Hello @betamaster97156, that's a lot of code! Thank you very much for your submission I would like to give you few remarks regarding your code.
In the challenge, we asked you to build a tree from an array of values and create a function that inserts a whole array of values.
Self-balancing trees are great, they can save us a lot of time. The difference between
log n and
n is huge. But sometimes auto-balancing is not the best idea. Let's say that we use our
insert function to add few thousand elements. In production, this is sometimes handled by the single call to the
So we add elements to the tree normally, without auto-balancing. In result, we have (probably) unbalanced BST tree.
rebalance function will take this tree and will construct a balanced version of this tree in linear time.
We know that building BST from an array is an
O(n log n) operation. So how can we construct the balanced tree in
O(n)? This is possible because BST gives us direct access to all elements in a sorted manner (by a simple in-order traversal). And from sorted array, we can build balanced BST in
In production, these two methods are often combined. Single element insert? Rotations. Insertion of many (in regards to the current size of the tree) elements? Insertion without rotations and rebalancing after the last insert.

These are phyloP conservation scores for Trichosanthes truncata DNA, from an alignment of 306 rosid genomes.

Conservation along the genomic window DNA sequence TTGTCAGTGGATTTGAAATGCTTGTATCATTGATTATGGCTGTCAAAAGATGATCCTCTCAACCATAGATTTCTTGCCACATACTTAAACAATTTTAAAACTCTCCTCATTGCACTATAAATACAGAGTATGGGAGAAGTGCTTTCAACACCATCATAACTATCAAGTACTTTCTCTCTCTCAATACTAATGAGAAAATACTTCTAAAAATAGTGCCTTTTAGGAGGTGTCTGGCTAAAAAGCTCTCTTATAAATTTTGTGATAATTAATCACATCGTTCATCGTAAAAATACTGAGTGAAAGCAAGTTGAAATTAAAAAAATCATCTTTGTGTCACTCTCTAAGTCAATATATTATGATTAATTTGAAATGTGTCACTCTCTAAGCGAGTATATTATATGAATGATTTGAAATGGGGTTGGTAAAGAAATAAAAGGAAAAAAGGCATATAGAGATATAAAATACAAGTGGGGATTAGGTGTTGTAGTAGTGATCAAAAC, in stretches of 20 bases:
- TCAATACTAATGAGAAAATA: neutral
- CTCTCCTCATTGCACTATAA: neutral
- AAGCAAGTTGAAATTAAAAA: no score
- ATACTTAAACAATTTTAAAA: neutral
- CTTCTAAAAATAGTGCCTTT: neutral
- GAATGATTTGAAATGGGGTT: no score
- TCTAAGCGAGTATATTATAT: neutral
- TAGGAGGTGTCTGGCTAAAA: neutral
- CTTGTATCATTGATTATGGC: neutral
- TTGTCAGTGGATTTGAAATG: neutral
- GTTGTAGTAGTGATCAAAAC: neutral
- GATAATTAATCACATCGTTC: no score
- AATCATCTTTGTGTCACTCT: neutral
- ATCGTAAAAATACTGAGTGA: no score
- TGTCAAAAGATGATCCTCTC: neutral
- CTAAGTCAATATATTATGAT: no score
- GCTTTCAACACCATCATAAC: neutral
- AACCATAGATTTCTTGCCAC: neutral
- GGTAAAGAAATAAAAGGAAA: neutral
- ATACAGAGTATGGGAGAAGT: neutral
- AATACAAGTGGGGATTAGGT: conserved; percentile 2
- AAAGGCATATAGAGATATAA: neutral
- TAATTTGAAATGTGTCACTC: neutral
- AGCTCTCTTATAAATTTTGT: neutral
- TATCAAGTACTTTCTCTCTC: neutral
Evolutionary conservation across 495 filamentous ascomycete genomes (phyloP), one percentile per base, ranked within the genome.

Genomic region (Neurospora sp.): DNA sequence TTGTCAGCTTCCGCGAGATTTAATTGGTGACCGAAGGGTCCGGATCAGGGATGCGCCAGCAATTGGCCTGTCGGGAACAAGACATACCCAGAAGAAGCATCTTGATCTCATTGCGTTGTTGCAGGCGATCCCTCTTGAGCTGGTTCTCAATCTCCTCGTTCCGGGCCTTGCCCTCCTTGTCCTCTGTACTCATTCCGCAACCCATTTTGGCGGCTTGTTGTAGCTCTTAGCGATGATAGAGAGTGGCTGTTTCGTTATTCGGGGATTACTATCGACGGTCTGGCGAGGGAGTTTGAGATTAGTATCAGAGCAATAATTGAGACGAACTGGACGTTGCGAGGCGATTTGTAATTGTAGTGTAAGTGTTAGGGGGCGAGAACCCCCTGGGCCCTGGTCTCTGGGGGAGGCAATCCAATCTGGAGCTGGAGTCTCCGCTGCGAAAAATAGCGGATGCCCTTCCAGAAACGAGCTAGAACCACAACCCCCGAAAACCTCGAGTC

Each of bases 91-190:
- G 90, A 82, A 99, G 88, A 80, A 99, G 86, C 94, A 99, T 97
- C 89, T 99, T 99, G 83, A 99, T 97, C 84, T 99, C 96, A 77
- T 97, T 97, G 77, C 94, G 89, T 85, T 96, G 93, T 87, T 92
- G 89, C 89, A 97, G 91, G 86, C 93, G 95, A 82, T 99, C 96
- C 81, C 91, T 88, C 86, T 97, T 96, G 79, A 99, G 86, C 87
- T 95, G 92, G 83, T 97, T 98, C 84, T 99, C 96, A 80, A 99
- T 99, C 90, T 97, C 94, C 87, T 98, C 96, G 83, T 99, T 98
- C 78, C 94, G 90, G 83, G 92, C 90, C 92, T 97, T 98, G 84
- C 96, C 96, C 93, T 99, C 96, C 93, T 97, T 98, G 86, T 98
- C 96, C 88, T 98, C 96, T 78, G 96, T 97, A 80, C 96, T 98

Your code uses a single class,
Node. In the case of AVL trees, this might be a bit confusing. For example, what is the height of the single node? This question does not make any sense, right? And yet, your code does answer it.
It was our suggestion to use a single class. But in BST you don't have to store root or height internally. From a single node - root (global variable) you can access every bit of information related to the tree.
In most implementations of the AVL (and of more complex tree structures) you will find two classes -
TreeMember) (which represents a single node, has
right properties) and
Your code is technically valid, but it does not make much sense in regard to OOP.
There is a
hmap variable in your code which is used only for printing out the tree. This is not the best use of memory. In trees, you only need a reference to the root element to be able to access all nodes level by level. There is a well-known graph algorithm named breadth-first search that traverses trees and graphs level by level.
On the other hand,
hmap might be useful for some sort of debugging. You can introduce a single global boolean variable called
True -> create
hmap and populate it.
Your code implements 8 rotation rules. You only need two of them - left and right. Please note that AVL tree is always balanced, this reduces the number of the possible situation that requires rotation. Sometimes you need to make two rotations, one after another. But there should be only two functions to handle rotations.
There are many resources that explain why only two types of rotations are needed, but I think that the best idea is to take pencil and simply try to crack this problem